Most anyone would agree that a home test that could help with a diagnosis in lieu of a doctor’s visit might equal out to a win-win situation for all. Work schedules, children, and a busy life often keeps people from booking appointments with their family physician. Not to mention the fact that long wait times at the doctor sometimes prohibits individuals from booking a visit.
Well, Kidney.org revealed that a new home test for kidney disease could act as huge milestone for the condition, save a lot of lives. According to Kidney.org, approximately 30 million adults in America have chronic kidney disease (CKD), with 90% of these individuals unaware that they suffer from this condition. While you can get tested at your doctor’s office, a home test would offer the convenience for those who may not have the time for an appointment, nor the patience.
A clinical trial around a new chronic kidney home test, which involved close 1,000 participants, revealed that a high number of those who participated were pleased with the testing process and would prefer using the test via going to visit their physician.
Geisinger, Healthy.io, along with the National Kidney Foundation (NKF) recently organized an evaluation around a smartphone CKD home test. Hypertension patients, which happens to be a huge CKD risk factor, that have had no testing in the last year were provided with an option of using a urinalysis smartphone home test, and the results proved to be interesting.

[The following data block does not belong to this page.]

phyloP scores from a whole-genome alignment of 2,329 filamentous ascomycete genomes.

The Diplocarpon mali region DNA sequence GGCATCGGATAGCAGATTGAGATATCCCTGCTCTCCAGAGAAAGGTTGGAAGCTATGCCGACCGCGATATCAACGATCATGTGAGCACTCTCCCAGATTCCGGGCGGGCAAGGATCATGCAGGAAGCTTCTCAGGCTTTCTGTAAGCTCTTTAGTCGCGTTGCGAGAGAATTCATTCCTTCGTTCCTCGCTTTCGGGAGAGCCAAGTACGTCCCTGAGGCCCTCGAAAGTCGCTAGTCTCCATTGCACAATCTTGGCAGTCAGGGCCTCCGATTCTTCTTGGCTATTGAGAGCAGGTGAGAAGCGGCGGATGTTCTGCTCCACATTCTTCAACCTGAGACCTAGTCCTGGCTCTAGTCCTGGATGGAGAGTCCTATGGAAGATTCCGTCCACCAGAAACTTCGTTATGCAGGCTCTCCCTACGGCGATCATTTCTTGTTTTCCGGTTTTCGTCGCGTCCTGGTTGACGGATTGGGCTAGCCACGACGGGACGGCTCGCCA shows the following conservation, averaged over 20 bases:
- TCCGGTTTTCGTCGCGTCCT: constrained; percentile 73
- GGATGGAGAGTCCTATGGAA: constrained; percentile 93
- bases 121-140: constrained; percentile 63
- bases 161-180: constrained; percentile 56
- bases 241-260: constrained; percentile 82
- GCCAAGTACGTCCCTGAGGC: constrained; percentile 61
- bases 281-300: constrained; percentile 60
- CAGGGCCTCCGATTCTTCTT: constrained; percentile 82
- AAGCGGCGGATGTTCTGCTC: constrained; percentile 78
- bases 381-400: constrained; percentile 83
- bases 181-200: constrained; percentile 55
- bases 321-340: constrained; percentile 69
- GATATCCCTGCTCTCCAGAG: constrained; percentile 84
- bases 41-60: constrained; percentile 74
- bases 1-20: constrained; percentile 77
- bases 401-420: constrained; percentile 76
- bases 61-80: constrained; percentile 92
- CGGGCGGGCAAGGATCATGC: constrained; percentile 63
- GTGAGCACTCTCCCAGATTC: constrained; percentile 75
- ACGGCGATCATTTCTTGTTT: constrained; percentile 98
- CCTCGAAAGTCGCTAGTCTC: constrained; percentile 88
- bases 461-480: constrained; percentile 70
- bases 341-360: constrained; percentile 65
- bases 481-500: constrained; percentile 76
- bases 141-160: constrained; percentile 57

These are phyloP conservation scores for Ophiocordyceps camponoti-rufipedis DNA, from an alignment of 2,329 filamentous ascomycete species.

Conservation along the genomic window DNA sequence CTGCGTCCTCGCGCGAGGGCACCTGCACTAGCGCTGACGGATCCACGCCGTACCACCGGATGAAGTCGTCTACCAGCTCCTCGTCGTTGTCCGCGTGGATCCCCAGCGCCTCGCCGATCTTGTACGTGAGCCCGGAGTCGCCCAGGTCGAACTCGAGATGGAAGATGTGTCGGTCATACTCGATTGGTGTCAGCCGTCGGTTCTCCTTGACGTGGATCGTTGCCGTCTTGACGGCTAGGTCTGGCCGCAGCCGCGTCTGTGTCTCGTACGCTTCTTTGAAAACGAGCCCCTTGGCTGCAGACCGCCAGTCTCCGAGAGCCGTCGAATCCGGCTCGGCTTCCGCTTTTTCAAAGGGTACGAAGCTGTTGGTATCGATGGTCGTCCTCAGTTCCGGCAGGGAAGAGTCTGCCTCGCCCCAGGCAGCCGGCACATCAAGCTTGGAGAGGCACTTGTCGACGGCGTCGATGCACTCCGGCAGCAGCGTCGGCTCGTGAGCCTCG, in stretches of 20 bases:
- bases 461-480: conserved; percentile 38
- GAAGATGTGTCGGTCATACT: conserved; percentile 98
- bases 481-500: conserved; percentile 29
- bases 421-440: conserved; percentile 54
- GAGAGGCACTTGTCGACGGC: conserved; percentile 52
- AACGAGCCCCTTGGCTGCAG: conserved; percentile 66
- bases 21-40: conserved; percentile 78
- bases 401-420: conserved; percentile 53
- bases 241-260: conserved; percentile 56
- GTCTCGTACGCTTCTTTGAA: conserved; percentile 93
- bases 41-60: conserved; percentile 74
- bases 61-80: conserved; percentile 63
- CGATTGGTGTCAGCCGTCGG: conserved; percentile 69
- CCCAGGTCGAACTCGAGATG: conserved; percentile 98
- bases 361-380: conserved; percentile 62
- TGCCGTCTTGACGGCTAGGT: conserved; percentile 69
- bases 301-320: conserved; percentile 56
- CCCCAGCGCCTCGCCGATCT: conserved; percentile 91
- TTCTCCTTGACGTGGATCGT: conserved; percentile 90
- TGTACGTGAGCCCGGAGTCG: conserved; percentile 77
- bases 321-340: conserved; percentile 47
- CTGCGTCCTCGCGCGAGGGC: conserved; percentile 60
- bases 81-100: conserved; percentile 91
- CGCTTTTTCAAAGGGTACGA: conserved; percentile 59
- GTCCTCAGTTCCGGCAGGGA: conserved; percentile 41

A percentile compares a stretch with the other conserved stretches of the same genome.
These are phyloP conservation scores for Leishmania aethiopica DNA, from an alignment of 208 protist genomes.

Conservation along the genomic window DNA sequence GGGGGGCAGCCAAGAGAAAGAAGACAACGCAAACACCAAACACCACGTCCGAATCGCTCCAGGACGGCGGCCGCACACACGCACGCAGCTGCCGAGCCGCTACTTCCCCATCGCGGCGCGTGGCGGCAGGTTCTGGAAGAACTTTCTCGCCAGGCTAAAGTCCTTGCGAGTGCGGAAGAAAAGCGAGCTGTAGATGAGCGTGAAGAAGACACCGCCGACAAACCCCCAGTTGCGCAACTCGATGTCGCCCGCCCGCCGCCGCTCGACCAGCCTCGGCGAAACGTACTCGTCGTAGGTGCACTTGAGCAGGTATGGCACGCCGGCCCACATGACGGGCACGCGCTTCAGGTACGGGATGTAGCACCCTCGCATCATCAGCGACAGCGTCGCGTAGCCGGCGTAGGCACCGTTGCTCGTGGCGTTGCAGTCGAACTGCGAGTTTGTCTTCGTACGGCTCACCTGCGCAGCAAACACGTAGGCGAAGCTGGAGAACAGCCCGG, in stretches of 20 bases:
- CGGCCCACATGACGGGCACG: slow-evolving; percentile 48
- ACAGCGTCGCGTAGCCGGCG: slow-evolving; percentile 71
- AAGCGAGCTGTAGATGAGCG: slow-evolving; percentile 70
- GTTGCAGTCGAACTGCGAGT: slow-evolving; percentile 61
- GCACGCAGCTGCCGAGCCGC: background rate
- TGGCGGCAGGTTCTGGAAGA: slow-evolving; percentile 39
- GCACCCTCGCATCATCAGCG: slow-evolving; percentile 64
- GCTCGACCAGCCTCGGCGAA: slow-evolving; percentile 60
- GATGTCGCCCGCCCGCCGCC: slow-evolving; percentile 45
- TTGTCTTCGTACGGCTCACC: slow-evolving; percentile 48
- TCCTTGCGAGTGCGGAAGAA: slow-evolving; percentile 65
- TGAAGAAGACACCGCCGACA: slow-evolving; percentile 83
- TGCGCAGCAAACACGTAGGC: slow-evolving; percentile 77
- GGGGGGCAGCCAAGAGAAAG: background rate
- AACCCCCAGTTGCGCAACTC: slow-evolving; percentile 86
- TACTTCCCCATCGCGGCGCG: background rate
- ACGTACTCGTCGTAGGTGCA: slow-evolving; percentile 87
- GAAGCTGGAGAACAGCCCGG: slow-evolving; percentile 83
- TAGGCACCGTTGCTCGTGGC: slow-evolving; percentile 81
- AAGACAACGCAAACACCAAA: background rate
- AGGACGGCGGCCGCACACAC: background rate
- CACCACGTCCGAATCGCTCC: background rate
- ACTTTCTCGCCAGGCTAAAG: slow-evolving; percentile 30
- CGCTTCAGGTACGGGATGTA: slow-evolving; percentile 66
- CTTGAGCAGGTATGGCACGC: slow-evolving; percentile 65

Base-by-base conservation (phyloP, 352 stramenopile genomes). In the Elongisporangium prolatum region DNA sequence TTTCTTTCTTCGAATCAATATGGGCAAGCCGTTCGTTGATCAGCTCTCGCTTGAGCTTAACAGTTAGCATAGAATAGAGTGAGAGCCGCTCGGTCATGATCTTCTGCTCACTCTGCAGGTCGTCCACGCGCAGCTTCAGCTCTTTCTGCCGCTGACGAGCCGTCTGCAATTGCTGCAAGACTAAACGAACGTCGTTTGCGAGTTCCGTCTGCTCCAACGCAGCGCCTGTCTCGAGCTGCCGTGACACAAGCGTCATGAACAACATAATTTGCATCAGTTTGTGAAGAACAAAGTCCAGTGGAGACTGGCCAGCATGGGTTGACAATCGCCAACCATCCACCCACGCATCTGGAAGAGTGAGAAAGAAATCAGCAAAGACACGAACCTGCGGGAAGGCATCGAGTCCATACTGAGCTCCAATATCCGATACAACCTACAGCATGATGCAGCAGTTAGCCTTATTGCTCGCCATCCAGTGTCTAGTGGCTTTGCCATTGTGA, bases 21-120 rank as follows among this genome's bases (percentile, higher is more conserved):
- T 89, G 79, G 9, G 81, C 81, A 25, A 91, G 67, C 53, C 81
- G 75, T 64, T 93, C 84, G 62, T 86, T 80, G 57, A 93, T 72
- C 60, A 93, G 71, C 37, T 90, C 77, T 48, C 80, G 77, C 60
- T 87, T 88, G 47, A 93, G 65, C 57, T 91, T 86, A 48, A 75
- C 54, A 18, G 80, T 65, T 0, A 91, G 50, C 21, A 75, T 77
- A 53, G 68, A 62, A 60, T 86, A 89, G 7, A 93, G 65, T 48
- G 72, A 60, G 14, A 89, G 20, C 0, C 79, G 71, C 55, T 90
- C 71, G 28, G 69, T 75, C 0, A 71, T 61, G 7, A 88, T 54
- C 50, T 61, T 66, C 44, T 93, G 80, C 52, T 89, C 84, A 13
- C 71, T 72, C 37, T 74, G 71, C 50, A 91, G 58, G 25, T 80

Of those that received the home test, 71% used it, with a 98% rate of success. Meanwhile, 89% noted that they preferred using the home test over a doctor’s office visit.
While current guidelines state CKD testing should take place annually for those adults with hypertension and/or diabetes, statistics show that less than 40% of patients with diabetes and less than 10% that suffer from hypertension complete this type of assessment when they should.
With CKD a life-threatening condition, early detection is key to slowing down the progression of this illness, and ensuring patients are on the proper path with treatment option.
Researchers concluded that mailing out the smartphone home tests could offer a viable screening option preference for those who are unable to visit their family doctor; thus, ensuring the annual test is done within a timely window.
One of the trial investigators noted that the CKD home tests were well-received, where patients found them easy to do. It was also noted that some limitations within the trial included the fact that the team was required to get approval by patients over the phone before sending out tests, and there were some who received abnormal findings with their urinalysis who had to go to a clinic lab for testing confirmation, as well as follow up at the three-month mark.
Having said that, it was also noted that research done in the future should help to evaluate the best confirmation testing and screen strategies moving forward so that this sort of analysis could be done at a patient’s home.
Only time will tell if this comes to fruition, but the clinical study looks promising.